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Q&A: Gloria Gaynor on ‘I Will Survive,’ the move from disco to gospel, her new film and new music

Time:February 13, 2024


LOS ANGELES (AP) — Nearly 50 years ago, Gloria Gaynor released “I Will Survive,” the first disco song to top the Billboard charts and the only one to be awarded a Grammy for best disco recording.

Then, 40 years later, she earned another Grammy: for her 2019’s gospel album, “Testimony.”

She’d made a triumphant genre pivot to the music that has always fueled her faith, following a devastating divorce at age 65, financial woes and health issues — all while staying true to the resilient spirit and idiosyncratic talent that made her a superstar in the first place.

Beyond the title, the documentary uses “I Will Survive” as a framework to describe Gaynor’s extraordinary life and the lives of every generation that finds it and uses it as a soundtrack for their own struggles.

“That song, for me, is the core of my purpose, which is to bring hope, encouragement, inspiration and empowerment to people — especially women,” Gaynor told The Associated Press over Zoom from New York City. “That’s what my life is about now. And that’s what I think it’s been about for many years and will continue to be about.”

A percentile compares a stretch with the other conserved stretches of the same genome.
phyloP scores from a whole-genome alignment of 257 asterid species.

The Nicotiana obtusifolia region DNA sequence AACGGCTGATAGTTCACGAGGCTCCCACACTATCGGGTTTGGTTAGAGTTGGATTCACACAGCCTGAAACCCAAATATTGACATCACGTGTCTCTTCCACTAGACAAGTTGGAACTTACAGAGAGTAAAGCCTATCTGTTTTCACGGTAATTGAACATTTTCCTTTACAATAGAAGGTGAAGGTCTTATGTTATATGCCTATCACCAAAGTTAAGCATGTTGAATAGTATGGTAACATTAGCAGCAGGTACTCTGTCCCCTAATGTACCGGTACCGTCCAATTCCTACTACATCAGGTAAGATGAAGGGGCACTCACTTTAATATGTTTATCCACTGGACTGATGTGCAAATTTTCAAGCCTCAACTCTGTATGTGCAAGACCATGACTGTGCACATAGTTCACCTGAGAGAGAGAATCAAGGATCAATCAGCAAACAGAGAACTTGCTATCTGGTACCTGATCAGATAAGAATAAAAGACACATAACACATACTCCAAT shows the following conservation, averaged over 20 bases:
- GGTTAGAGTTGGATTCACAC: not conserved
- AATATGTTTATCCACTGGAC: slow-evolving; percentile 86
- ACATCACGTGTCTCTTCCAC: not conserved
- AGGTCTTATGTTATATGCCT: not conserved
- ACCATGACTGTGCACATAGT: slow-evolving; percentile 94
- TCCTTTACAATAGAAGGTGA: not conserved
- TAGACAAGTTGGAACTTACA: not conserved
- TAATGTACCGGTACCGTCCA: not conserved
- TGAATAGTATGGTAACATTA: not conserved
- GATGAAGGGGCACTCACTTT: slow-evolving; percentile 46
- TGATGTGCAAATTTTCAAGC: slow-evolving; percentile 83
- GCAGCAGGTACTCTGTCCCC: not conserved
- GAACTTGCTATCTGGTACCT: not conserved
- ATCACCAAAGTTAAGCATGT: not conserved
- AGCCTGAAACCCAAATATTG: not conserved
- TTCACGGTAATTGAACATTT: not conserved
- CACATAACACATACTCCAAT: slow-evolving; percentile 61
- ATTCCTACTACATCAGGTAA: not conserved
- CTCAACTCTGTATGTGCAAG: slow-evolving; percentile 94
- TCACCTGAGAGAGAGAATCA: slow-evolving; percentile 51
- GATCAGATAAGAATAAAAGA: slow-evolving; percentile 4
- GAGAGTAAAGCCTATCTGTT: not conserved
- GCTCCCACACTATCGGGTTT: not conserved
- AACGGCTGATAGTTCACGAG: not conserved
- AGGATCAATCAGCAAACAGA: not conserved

This interview edited for clarity and brevity.

  • AP: A documentary is a wonderful opportunity to consider your own career. Did you learn anything about yourself in this process?

GAYNOR: What I did learn in the process was how I’ve been able to, through my faith, not allow my experiences to define me anymore. I had at one time allowed that. And so I’ve been able to release myself from that and that’s one of the things I want to impart to the audience — that your bad experiences don’t need to define you.

  • AP: In the film, it seems like “I Will Survive” is a song that came to define you many times in your life — with issues in the industry, your ex-husband, your childhood and beyond.

GAYNOR: The song was my mantra before I heard the melody. Just from the first time I read the lyrics, it became my mantra, and it remained my mantra, and still is, pretty much, throughout my life. It’s just a wonderful tool to keep me in check and to keep me grounded and remind me who I am: that I am truly a survivor and that can continue throughout my life.

  • AP: When did your love of gospel begin?

GAYNOR: From my childhood. There was always gospel music playing in my house. My grandmother was a devout Christian… We had a lot of gospel music happening in my house as a child. And so I learned to love it there.

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